Volume 71, Issue 3, 749-782
How should the state treat siblings’ legal relationships in cases where the relationship is based solely on genetics, such as between siblings who were born of the same sperm donor, but did not grow up together? How should it treat siblings who were born to the same family but share no genetic connection at all? These are just two formulations of the type of legal dilemmas arising ever more frequently concerning the legal recognition of siblings who are born to families created by gamete donation. In exploring “legal siblinghood” in donor-conceived families, this Article offers a contribution to the literature on two levels. First, it joins a recent strand of scholarship in family law that has brought legal siblinghood to the forefront. Second, it supplements this literature by framing some of the most fundamental questions arising from the growing phenomenon of siblings who do not conform to traditional notions of siblinghood, specifically those created through sperm donation. This Article brings to the surface legal questions—in some instances, posed here for the first time—regarding the new sibling relationships created by donor-conceived families. It also applies specific terms that pinpoint the nuanced features of such relationships to assist the scholarly and normative debate on their due recognition and protection.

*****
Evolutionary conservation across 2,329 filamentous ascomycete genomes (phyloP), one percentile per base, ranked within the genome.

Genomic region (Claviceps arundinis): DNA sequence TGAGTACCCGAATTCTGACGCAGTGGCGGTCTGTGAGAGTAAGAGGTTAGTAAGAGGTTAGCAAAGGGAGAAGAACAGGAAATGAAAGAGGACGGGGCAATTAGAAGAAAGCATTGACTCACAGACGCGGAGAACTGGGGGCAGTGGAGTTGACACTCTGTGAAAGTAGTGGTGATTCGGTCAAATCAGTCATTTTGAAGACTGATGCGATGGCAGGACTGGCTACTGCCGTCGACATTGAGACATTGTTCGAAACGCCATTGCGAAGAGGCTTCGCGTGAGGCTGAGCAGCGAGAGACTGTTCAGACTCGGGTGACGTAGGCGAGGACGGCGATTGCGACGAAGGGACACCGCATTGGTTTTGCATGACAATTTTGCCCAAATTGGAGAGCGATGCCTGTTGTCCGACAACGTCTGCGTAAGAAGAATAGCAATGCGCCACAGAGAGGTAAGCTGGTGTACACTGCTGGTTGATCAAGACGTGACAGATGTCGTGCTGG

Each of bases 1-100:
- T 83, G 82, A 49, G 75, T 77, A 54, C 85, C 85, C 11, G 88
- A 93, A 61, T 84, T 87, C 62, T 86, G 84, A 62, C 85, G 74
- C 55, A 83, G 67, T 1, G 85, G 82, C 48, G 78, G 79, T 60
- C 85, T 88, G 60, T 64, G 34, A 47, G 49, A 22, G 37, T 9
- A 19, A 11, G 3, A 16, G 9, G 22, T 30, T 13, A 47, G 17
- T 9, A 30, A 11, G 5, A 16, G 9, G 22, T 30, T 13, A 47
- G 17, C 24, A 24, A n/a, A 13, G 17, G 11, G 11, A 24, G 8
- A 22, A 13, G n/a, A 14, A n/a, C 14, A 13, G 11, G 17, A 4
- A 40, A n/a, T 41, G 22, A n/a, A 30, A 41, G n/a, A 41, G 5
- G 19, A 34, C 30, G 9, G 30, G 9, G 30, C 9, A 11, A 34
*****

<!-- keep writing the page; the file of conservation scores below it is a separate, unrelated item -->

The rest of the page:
After reviewing the unique aspects of the sibling relationship, its psychological significance, and in particular the different types of affinities that siblings can form in donor-conceived families, I will examine three case studies. These cases exemplify some of the legal dilemmas and difficult questions surrounding the creation of sibling relationships and the maintenance of such relationships over time. Among other insights, these cases surface the significance and implication of different sibling relationship configurations (mainly relational, purely genetic, or a combination of the two), and ask whether different rights should derive from each type, and whether they should enjoy equal levels of legal protection. Taken as a whole, the cases question whether the sibling relationship is necessarily dependent on parents, or can exist without shared parents, and ask what weight we should ascribe to the parents’ say in the forming of such relationships. After addressing these questions in light of the range of sibling relationships (or potential relationships), I outline a preliminary normative approach to them. I make the case for recognizing siblinghood as a distinct legal category, and for assigning it effective protections in the particular case of non-traditional families.